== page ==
A new initiative through UConn’s College of Agriculture, Health and Natural Resources is helping connect farmers and residents in northeastern Connecticut.
Grown Connected is a new marketing and educational campaign to help showcase the robust agricultural industry in Connecticut’s “quiet corner,” a designated national heritage corridor, and help farmers promote their businesses.
“The character of the region is so rich in agriculture, and it wasn’t necessarily being shown to be as visible as it could be,” extension communications coordinator Becca Toms says.
The project will support farmers who sell directly to consumers through farmers’ markets, farm stands, or co-ops. This work is supported by funding through USDA’s Agriculture Marketing Service.
“It’s really built around this idea that we want to foster strong connections between residents who live in the area and farmers who want to sell directly to consumers,” extension educator Jiff Martin says.
Currently, more than 100 farms in over 20 municipalities are part of Grown Connected.
The slogan “Grown Connected” emphasizes that the project is about more than buying local produce; it’s about fostering connections between farmers and consumers in this unique area.
“It’s not just about your dollars,” Martin says. “It’s about your relationships with farmers.”
This project was developed through close collaboration with farmers. Grown Connected has a 15-member farmer advisory team. These farmers provided the program coordinators with essential guidance and expertise from their years of experience.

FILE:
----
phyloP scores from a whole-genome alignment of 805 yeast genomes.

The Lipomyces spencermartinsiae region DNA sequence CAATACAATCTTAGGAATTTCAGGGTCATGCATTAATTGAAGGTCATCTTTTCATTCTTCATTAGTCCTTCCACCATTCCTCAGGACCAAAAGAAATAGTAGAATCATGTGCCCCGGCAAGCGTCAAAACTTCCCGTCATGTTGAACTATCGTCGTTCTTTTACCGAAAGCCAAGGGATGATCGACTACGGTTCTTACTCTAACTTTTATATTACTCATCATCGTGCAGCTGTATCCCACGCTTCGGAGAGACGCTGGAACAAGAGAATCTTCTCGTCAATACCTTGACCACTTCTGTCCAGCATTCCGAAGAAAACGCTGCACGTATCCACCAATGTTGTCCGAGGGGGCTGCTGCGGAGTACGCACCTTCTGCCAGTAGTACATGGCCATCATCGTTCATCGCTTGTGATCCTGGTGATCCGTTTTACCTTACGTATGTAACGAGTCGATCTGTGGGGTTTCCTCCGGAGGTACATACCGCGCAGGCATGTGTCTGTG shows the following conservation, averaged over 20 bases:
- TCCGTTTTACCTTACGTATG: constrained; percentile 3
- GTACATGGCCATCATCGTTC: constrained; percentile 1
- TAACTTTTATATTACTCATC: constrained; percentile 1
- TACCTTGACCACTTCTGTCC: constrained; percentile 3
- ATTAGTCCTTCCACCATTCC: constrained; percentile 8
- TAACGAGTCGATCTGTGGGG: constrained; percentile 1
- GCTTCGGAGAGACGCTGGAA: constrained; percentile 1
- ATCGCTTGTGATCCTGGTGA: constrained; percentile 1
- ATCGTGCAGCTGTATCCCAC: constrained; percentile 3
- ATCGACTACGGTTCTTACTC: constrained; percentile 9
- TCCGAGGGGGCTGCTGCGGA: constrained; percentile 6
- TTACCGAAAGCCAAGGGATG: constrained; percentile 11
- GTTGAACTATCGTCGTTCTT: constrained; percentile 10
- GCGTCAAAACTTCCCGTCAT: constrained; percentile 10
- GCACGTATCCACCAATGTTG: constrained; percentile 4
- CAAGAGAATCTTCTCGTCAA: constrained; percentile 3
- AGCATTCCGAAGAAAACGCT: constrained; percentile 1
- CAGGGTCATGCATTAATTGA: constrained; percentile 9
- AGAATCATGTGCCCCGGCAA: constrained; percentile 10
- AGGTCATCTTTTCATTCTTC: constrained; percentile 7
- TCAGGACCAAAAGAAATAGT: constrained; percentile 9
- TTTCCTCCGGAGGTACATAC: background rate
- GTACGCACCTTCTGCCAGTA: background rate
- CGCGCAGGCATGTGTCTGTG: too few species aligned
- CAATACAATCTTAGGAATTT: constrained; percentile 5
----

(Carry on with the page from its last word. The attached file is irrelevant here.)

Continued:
“They’re the most important folks in this work,” Toms says. “We wanted their buy-in and approval.”
Ginger Jenne runs Coruscant Farm in Ashford. Given her background in marketing, Jenne played a pivotal role in farmer focus groups developing the design and branding for Grown Connected.
Jenne, whose farm grows vegetables, eggs, loofahs, and beef, says she hopes Grown Connected can help make people aware of the diversity of the area’s farms which sell a dazzling array of products including fruits, vegetables, flowers, nuts, herbs, dairy products, and more.
“We’re lucky in this part of Connecticut,” Jenne says. “You can find everything.”
Jenne says this initiative comes at a particularly appropriate time as the pandemic has shown consumers everywhere that grocery stores’ offerings can be disrupted by transportation issues, labor shortages, and other challenges.
“You don’t need to be entirely dependent on the grocery store,” Jenne says. “We really need to realize our community can be resilient and our farmers really do support the community.”
Grown Connected is hoping to teach — and more importantly, show – people the value of buying fresh produce. Produce from farmers’ markets and stands lasts longer and is more flavorful than produce shipped from thousands of miles away.
“There’s a world of difference,” Toms says. “The quality of your food is going to be different.”
The program will also host informational sessions to help farmers improve their marketing strategies. They will provide farmers with tools to build and utilize websites and social media to reach consumers more effectively.
The program coordinators will be collecting sales data from farmers to assess the efficacy of their efforts.
Grown Connected will formally launch with a Facebook Live event at 4 p.m. on Wednesday, Oct. 13 from Woodstock Orchards. The event will include a raffle of local farms’ Community Supported Agriculture. Click here for more information and to register.
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